“When the course started, if we asked kids why terrorists attacked the Twin Towers, the simple response was, ‘Those people were crazy,’” Booth said. “Once students gained perspective and began to see issues from many angles,the quality and depth of their responses grew tremendously.”

After students established a basic grasp of the pre-9/11 world, guest faculty lecturers provided insight on a spectrum of related topics:

  • Arabic teacher Mimi Melkonian discussed “The Middle Eastern Mindset”
  • English teacher and Afghanistan and Iraq combat veteran Lt. Col. Robert Benjamin brought frontline views of a solder’s experience in the field of battle in fighting the War on Terror
  • Middle School teacher Anthony Fischetti discussed impacts on popular culture and consciousness
  • Sally Maloney Duval, wife of Middle School math teacher James Duval, shared her pain and grief in having a family member killed in the attack. (Her brother, Edward “Teddy” Francis Maloney III, an account manager at Cantor Fitzgerald in One World Trade Center, left a pregnant wife and 14-month-old daughter.)

In addition, the class spent a full Sunday in March exploring the 9/11 Museum, Memorial, and nearby Tribute Center, gaining on-site experience of three very different perspectives on the tragedy.

Classroom study also became increasingly multidimensional. In addition to watching clips from Zero Dark Thirty, the 2012 film chronicling the long hunt for Osama bin Laden, under Beattie’s direction, students read and dissected the screenplay.

“For students, simply seeing the movie would have been a passive experience,” Booth explained. “But, in this case, history and creativity converged as they also learned about the art of writing a screenplay.” At every juncture, studies were geared to be contemporary, diverse, challenging, and globally based. Readings included excerpts from a graphic novel based on the Patriot Act, “The 9/11 Commission Report,” Ian McEwan’s novel Saturday, and Dom DeLillo’s Falling Man — and even Bruce Springsteen’s 2002 album “The Rising,” composed to honor firefighters who perished during rescue efforts. As the course evolved, discussion became much more nuanced. “We had some really good debate about surveillance — kids pulling and tugging at civil liberties issues — as we’re in the middle of America’s longest war,” Booth said. “That’s the beauty of what can happen in an interdisciplinary course.”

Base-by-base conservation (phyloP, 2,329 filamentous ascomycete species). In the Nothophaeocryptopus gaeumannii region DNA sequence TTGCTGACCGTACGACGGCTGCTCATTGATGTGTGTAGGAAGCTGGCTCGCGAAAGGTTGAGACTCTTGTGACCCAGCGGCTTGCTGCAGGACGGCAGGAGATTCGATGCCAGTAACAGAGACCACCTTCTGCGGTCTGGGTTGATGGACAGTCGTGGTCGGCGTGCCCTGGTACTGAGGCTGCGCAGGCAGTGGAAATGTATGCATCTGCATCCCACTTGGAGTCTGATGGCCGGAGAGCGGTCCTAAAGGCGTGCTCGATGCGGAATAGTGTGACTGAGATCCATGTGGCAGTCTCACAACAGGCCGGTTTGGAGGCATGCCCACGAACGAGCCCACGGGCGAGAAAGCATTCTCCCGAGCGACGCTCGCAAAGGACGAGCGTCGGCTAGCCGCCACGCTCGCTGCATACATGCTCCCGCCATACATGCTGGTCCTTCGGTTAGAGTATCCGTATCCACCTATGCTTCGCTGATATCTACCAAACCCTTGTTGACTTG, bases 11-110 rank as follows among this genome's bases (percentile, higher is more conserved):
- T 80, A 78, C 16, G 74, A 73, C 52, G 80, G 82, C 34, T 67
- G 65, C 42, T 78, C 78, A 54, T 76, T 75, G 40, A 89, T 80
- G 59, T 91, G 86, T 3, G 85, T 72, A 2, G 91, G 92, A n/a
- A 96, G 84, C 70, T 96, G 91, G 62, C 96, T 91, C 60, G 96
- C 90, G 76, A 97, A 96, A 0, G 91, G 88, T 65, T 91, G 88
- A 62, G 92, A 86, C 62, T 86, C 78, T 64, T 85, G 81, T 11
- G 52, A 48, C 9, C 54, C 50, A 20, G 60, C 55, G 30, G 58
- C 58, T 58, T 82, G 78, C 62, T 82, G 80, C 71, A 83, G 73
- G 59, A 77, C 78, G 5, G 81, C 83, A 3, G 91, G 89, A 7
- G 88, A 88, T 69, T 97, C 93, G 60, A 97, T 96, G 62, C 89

Beattie offered his own view on the value of that progression. “We started the course with a discussion of ‘world-changing events’ with an eye to placing 9/11 within that context,” he said. “Though I think everyone in the room that day could understand 9/11 as an important historical event, I was pleased with how the course coverage firmly established the long-term ramifications that have dominated the global and domestic agenda for the past decade.” Students concur.

Today, 18-year-old Max Fuld has a far greater understanding of the terrorists’ views of the United States, as well as tremendous appreciation for the entire war effort. “I had no idea that it all wound down to the terrorists’ religious beliefs,” he said. “I also had no idea how much time it took for the U.S. not only to identify where Osama bin Laden was staying, but also to kill him.”

Classmate William Dym ’16 echoes Fuld’s observations. “When you actually break down the events and specifics of it, you truly realize how diabolical the plan was,” he said. “It’s mindblowing to see how the terrorists actually pulled it off — one of the most surprising and devastating things I’ve ever learned.”